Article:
Travel days

It turns out Spud is a better traveller than I am. He sleeps soundly on planes, where I doze and dream fitfully. He is calm and unworried when navigating airport security, train transfers, and car rentals. I wait tiredly, walk briskly with heart pounding, talk quickly. Spud looks at the overhead lights, smiles at the people behind me*, gurgles at Pea (who is doing better than me but not as well as Spud. Neither of them get hangry, so I am the only one needing to be plied with food to maintain familial harmony).

Spud likes to hang out in the stroller, or the carrier, or our laps, or the travel crib, or the floor of various apartments. He especially likes to jump in our laps: if home, he’d be trying out the Jolly Jumper. Since we are traveling, WE are the Jolly Jumper machinery. He also really likes being in the stroller on cobblestones, despite the online review of our stroller that said “not good over cobblestones”. Pea and I agree with the review. Spud emphatically does not. 

He doesn’t seem to like the (front-facing, difficult to tighten, disaster of a) car seat we have here in Icy Yet Greener Than Neighbouring Island, which may prove troubling, but which may just have been the fact that neither doting parent noticed his diaper was dirty. It is early days.

Spud has slept through several famous churches, two scenic walks with his dad while I was at work, the foyer of the Nobel museum**, a palace, and exactly zero restaurant meals. He has cried through exactly 0.25 restaurant meals, and is instead adept at surprising us with his reach, each day able to grab something we thought was far enough away. I have spilled three things on restaurant tables, Spud has spilled two: he’s winning there too.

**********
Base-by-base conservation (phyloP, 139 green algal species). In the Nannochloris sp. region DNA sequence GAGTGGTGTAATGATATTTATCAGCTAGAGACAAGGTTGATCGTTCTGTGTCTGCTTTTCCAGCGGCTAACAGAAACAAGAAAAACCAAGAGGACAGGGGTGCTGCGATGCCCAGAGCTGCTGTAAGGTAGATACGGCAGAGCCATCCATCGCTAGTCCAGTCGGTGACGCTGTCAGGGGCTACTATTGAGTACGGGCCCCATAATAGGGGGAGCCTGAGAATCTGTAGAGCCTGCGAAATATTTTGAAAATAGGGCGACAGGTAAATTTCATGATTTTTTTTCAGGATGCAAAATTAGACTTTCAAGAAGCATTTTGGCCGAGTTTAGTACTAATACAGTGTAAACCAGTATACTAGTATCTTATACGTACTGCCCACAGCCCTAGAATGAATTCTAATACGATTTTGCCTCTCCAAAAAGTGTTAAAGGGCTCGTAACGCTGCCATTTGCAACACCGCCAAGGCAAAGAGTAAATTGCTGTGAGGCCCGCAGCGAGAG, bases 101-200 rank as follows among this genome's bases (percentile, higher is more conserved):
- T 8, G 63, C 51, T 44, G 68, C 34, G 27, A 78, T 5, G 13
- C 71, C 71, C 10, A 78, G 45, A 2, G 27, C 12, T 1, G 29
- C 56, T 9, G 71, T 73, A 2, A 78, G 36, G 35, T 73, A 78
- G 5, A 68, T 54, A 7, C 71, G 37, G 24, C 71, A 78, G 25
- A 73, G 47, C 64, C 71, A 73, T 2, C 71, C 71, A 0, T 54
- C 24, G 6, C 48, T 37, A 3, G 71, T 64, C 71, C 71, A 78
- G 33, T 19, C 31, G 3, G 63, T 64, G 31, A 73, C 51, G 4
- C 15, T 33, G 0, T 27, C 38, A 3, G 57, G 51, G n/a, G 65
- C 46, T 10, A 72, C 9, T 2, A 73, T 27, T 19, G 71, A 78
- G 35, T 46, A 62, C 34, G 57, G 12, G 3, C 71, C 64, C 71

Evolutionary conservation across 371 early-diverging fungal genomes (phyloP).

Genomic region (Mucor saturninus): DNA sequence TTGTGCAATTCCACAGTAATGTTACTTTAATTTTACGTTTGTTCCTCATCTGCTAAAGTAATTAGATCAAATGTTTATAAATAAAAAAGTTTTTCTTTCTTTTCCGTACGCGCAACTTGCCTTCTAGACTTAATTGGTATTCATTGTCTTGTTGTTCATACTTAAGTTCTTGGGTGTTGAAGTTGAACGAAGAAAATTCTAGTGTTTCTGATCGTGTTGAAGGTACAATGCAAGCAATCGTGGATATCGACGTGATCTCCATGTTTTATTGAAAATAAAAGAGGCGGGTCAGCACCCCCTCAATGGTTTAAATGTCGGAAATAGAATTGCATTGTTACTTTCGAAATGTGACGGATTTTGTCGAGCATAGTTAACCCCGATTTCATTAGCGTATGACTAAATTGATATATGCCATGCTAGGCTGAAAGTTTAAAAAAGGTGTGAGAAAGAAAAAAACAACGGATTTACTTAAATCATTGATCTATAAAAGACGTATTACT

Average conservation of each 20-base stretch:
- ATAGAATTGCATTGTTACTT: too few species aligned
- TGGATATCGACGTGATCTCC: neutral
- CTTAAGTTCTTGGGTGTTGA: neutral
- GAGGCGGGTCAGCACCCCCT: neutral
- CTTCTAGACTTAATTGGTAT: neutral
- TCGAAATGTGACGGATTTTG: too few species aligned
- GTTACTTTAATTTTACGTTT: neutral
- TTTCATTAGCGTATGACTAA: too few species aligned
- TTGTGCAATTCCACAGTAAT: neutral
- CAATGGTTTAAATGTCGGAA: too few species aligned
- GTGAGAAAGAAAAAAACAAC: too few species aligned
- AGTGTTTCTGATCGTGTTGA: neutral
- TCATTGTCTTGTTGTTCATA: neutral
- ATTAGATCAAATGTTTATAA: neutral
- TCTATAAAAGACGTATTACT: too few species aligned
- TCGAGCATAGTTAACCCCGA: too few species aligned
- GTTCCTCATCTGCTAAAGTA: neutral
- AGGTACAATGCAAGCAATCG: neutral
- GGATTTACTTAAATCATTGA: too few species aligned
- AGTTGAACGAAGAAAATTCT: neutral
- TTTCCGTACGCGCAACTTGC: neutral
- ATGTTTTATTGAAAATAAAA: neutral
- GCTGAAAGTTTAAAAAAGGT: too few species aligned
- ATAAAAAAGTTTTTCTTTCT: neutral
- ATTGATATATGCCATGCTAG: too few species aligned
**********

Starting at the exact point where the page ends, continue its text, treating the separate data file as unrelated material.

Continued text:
We are slightly under halfway through this trip, and I must say, it is going swimmingly. Today was our first full day in Icy territory, and it was more challenging. The car to carrier transition is awkward with me having to remove my layers, which, as it is cold with driving rain, isn’t much fun to do frequently. We adjusted, and stopped bringing Spud out to see all the neat formations, and instead now take turns at the shorter stops and just let him stay in the car. The weather is meant to hold at cold with occasional rain for the next nine days. One can see why this island is famous for their woolen sweaters. 

* to navigate airports, Spud is on me in a carrier, and Pea is pushing the stroller loaded with our bags. The stroller is a piece of crap, and I hate many aspects of its design, but as a last-minute logistics-based purchase when I was freaking out about this trip, it is a godsend. It has paid us back its price in full several times over for helping us get where we need to go, giving us somewhere to put our giant baby down, and as a mostly-sun-shaded hangout for Spud. Even once, on a commuter rail train with no bathroom, it has acted as a change table.

** Me: this is expensive for what looks like a very boring display. 

Pea: we can come back once you have your Nobel, then it will be more interesting!


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